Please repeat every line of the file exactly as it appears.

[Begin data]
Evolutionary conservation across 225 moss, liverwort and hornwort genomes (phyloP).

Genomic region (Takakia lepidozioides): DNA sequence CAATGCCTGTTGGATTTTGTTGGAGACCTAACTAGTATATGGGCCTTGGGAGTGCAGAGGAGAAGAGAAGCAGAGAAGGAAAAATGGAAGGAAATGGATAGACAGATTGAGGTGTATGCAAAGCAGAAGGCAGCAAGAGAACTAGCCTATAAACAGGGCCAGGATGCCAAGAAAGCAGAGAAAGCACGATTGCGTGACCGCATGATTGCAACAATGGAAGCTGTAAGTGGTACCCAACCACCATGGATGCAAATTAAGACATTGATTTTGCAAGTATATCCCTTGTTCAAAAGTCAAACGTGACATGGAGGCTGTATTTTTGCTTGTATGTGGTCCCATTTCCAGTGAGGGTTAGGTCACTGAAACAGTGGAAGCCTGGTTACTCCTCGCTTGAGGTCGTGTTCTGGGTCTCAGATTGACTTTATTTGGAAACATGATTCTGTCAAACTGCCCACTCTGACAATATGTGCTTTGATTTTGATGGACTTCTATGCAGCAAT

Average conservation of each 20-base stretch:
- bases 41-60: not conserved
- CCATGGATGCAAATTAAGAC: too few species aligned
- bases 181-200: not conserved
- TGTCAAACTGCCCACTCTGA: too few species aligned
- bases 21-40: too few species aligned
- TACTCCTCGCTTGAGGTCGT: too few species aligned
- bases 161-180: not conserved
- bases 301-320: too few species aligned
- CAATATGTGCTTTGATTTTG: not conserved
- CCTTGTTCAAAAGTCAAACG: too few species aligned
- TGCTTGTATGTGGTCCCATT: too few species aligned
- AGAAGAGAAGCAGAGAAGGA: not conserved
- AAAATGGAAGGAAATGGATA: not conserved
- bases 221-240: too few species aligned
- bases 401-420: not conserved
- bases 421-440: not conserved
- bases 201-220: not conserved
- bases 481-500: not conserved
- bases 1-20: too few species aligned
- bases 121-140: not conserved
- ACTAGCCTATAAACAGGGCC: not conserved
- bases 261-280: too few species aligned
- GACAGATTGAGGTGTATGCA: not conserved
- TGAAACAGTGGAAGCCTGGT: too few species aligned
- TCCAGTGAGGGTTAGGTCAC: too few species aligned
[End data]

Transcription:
Evolutionary conservation across 225 moss, liverwort and hornwort genomes (phyloP).

Genomic region (Takakia lepidozioides): DNA sequence CAATGCCTGTTGGATTTTGTTGGAGACCTAACTAGTATATGGGCCTTGGGAGTGCAGAGGAGAAGAGAAGCAGAGAAGGAAAAATGGAAGGAAATGGATAGACAGATTGAGGTGTATGCAAAGCAGAAGGCAGCAAGAGAACTAGCCTATAAACAGGGCCAGGATGCCAAGAAAGCAGAGAAAGCACGATTGCGTGACCGCATGATTGCAACAATGGAAGCTGTAAGTGGTACCCAACCACCATGGATGCAAATTAAGACATTGATTTTGCAAGTATATCCCTTGTTCAAAAGTCAAACGTGACATGGAGGCTGTATTTTTGCTTGTATGTGGTCCCATTTCCAGTGAGGGTTAGGTCACTGAAACAGTGGAAGCCTGGTTACTCCTCGCTTGAGGTCGTGTTCTGGGTCTCAGATTGACTTTATTTGGAAACATGATTCTGTCAAACTGCCCACTCTGACAATATGTGCTTTGATTTTGATGGACTTCTATGCAGCAAT

Average conservation of each 20-base stretch:
- bases 41-60: not conserved
- CCATGGATGCAAATTAAGAC: too few species aligned
- bases 181-200: not conserved
- TGTCAAACTGCCCACTCTGA: too few species aligned
- bases 21-40: too few species aligned
- TACTCCTCGCTTGAGGTCGT: too few species aligned
- bases 161-180: not conserved
- bases 301-320: too few species aligned
- CAATATGTGCTTTGATTTTG: not conserved
- CCTTGTTCAAAAGTCAAACG: too few species aligned
- TGCTTGTATGTGGTCCCATT: too few species aligned
- AGAAGAGAAGCAGAGAAGGA: not conserved
- AAAATGGAAGGAAATGGATA: not conserved
- bases 221-240: too few species aligned
- bases 401-420: not conserved
- bases 421-440: not conserved
- bases 201-220: not conserved
- bases 481-500: not conserved
- bases 1-20: too few species aligned
- bases 121-140: not conserved
- ACTAGCCTATAAACAGGGCC: not conserved
- bases 261-280: too few species aligned
- GACAGATTGAGGTGTATGCA: not conserved
- TGAAACAGTGGAAGCCTGGT: too few species aligned
- TCCAGTGAGGGTTAGGTCAC: too few species aligned